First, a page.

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Ultra-Trail Australia

by editor

NSW’s Blue Mountains hosted the 2021 Ultra-Trail Australia where 1397 locally based trailers took on the challenging UTA100 course this year. Around 75% of contestants were men, and through the field were 16 different nationalities. An impressive 1127 athletes managed to cross the finish line, after completing a course which included a staggering – probably literally – 10,410 stairs.

The athletes set off in the sunshine early on Saturday morning and had 28 hours to complete the route, which included a mix of trails along cliff tops, through lush valleys, across scenic ridges and then up the famous Furber steps to the finish line. This year saw first-time winners in both the women’s and the men’s race, with Wollongong-based Matthew Pellow crossing the line first in an impressive 9:51:32, and Finland’s Cecilia Mattas taking victory in just her second attempt at the race, with an impressive 11:36:02.

While this was Pellow’s first attempt at Ultra-Trail Australia, he has considerable experience in endurance racing as a triathlete.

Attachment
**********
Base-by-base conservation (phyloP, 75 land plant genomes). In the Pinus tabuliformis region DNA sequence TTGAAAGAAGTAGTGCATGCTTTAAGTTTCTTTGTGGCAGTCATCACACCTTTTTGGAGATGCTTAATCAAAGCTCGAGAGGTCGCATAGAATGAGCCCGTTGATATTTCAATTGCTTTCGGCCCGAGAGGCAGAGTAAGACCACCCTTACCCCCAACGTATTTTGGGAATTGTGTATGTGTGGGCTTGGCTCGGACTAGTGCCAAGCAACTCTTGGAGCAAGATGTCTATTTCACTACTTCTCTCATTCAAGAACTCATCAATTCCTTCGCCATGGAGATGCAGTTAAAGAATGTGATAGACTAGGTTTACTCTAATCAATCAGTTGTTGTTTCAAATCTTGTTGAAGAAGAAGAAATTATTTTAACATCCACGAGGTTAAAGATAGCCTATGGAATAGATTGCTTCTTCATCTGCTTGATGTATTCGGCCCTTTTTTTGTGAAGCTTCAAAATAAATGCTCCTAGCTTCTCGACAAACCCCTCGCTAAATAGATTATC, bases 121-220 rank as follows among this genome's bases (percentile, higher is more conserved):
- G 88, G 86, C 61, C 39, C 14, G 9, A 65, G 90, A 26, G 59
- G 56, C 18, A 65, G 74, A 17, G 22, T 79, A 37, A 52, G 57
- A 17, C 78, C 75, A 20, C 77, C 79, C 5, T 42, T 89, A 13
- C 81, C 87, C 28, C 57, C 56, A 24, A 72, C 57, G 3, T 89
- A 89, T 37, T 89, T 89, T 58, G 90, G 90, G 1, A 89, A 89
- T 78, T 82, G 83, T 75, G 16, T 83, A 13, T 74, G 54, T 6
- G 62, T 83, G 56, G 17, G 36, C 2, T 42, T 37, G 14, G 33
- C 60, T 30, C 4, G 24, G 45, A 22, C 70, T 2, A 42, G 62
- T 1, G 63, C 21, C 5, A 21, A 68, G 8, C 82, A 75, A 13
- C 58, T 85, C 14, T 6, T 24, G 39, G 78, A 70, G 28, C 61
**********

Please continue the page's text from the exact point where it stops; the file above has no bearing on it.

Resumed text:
“It feels ecstatic,” puffed Pellow.

“Coming into the race I just wanted a challenge, an adventure…I only entered two weeks ago, I knew I was fit, and as I was racing I was feeling good.

“That last 10km coming over all those rolling hills and then up Furber Stairs was brutal.”

Pellow crossed the line almost 13 minutes ahead of second-place finisher Vajin Armstrong, with Michael Dimuantes a further five minutes behind in third.

Since its beginnings in 2014 the Ultra-Trail® World Tour has gradually expanded to include the most iconic and prestigious ultra-endurance trailrunning races around the world. From 10 events in 2014, the Ultra-Trail® World Tour™ now features 28 events from 22 countries and 5 continents. The original roster included races held in Hong-Kong, Spain, New Zealand, Japan, Australia, USA, France and Switzerland and has now been joined by events in England, Sweden and Thailand.

It’s only fair that once they tried all the other wannabe countries, they finally brought the race to Australia to go up against the real tough shit, eh?

In the women’s race it was Mattas who took the course by storm, running at her own pace and coming in around 15 minutes ahead of Sophie Brown with Sarah Ludowici just two minutes behind.

“It’s amazing running in Australia,” squawked Mattas. “The nature here is so pretty so I think that’s the best way to explore around here.”

The next stop on the Ultra-Trail World Tour 2021 calendar will be the Western States 100-mile Endurance Run in California. The world’s oldest 100-mile trail race, the Western States has come to represent one of the ultimate endurance tests in the world.

It’s probably not as good as our Aussie one, but.

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